[Cryptography] Photon beam splitters for "true" random number generation ?
smwood4 at gmail.com
Tue Dec 15 15:56:53 EST 2015
On Tue, Dec 15, 2015 at 5:59 AM, sebastien riou <seb.riou at nimp.co.uk> wrote:
> > On Dec 13, 2015, at 1:19 PM, Henry Baker <hbaker1 at pipeline.com> wrote:
> >> At 11:48 AM 12/13/2015, Bill Cox wrote:
> >>> On Sat, Dec 12, 2015 at 11:19 PM, Ron Garret <ron at flownet.com> wrote:
> >>>> Perhaps such a device has already been built & tested?
> >>> Probably not. The reason is that there are much easier ways to avail
> yourself of (essentially) the same physics. Thermal noise, for example,
> gives you just as much â€œtrue randomnessâ€ as quantum measurements
> (because thermal noise is, at root, a quantum effect) but it's much (much!)
> easier to obtain.
> >>> If I understand their technology correctly, this company has been
> selling them for years.
> >> Very interesting; ~ $1100 - $3300 for 4Mbits/sec to 16Mbits/sec.
> >> 9 hours to fill up a 64GByte USB flash drive @ 16Mbits/sec.
> >> Next question: how in the world could such a device ever be certified
> not to have a 'quantum insert' from our TAO friends? The sales of these
> devices probably number in the tens per month, so purchasing even *one*
> would raise a flag at GCHQ.
> >> After all, at $1/GB, you could put 3.3TBytes into a $3300 device; how
> could one ever certify that a device that incorporate 3TBytes was "truly
> random" ?
> >> Even w/o memory, a microscopic radio receiver could modify the device
> output to be no longer random, or an undocumented USB command could do the
> same thing.
> >> And you thought that testing a VW emissions control system was hard!
> > This is exactly right. The quantis device is pure marketing hype,
> designed for the PHB who needs to be able to say that s/he’s using
> something “certified.” It might work as advertised, or it might not. The
> only way to tell is 1) trust the certification or 2) audit the device
> yourself. And option 1 requires an awful lot of trust: you have to trust
> not only that the people doing the certification knew what they were doing,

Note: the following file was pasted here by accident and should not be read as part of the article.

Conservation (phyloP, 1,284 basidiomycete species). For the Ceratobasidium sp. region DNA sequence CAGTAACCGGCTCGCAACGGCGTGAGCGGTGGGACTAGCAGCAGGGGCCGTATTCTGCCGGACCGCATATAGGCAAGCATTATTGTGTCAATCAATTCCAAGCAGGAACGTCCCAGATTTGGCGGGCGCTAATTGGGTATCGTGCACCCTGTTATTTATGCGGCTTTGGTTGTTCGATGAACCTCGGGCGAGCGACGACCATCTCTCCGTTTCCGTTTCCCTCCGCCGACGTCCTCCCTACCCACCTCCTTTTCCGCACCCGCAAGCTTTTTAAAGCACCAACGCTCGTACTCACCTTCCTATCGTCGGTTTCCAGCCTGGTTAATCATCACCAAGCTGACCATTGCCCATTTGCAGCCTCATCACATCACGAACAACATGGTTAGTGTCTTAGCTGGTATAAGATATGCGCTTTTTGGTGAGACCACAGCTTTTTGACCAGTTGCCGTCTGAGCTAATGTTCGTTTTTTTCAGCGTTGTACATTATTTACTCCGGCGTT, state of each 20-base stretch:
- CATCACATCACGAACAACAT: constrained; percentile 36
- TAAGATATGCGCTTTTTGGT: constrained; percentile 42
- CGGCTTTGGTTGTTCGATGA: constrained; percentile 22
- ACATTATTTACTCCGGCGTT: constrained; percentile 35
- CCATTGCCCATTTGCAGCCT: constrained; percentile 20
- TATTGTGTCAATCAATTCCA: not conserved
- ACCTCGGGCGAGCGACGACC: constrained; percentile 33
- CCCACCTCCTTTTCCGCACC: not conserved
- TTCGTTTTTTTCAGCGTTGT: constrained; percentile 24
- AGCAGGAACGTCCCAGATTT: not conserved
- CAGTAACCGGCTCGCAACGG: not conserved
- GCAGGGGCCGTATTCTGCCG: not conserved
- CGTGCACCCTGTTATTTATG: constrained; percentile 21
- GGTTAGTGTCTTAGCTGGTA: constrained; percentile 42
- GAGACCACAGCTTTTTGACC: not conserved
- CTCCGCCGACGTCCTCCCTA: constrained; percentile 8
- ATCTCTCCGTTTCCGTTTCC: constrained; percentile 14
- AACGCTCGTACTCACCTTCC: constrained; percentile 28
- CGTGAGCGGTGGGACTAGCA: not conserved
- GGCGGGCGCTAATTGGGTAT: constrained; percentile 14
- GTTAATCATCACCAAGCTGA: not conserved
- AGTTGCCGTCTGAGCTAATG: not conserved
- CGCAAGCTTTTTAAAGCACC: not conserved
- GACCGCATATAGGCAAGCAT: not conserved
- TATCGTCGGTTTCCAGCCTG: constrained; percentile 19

> but also that the particular device you’re using was constructed according
> to the certified design.
> > It’s really all marketing hype. A properly configured op-amp will give
> you every bit as much true randomness as the quantis device for a tiny,
> tiny fraction of the cost, and will be much more difficult to attack. I
> can think of a dozen way the quantis device could be compromised, but to
> attack a thermal noise source you would have to do something like dunk it
> in liquid nitrogen.
> > rg
> For those who can't afford idquantique stuff and can't want higher
> rates than few kb/s, there are methods to generates hundreds of mega
> bytes per second on FPGAs. I came up with one and implemented it on a
> 25$ board from Lattice, in the end the FTDI chip used to do the USB
> connection was the bottleneck, even after applying AES128 CMAC on 3
> blocks to output 1 (more info on http://kidekin.nimp.co.uk/ , I can
> share the source on request). A 100$ spartan6 board programming
> directly a SDcard may well take less than 9 hours, basically you can
> go as fast as the write speed of the card because you can add an awful
> lot of TRNGs in parallel in a single spartan6, potentially each of
> them of a different type...
> With FPGAs you get not only speed but also a pretty good garantee that
> your numbers are not compromised in some way, assuming you generate
> your own bitfile (and review the source or write your own). Sure
> that's some work but that's a piece of cake compared to the analog
> approaches, you don't need to do your own PCB for one...
> If the purpose of programming flash drives is to use as one time pad,
> you can even write 2 or more cards at the same time if you have some
> soldering skills :-)
> The cryptography mailing list
> cryptography at metzdowd.com
I hope this isn't too off-topic, but for somebody looking for open-source,
hardware TRNG for real-world server use, the selection is abysmally low. In
fact I can only find two: a single person in San Francisco making them by
hand <https://www.tindie.com/products/WaywardGeek/infinite-noise/>, and the
onerng <http://onerng.info/>, which became available just *this month!*
I don't know how practical Mr. Baker's initial design would be to implement
on silicon, but my hope is the spitballing will eventually trickle down
into additional open-source TRNG designs.
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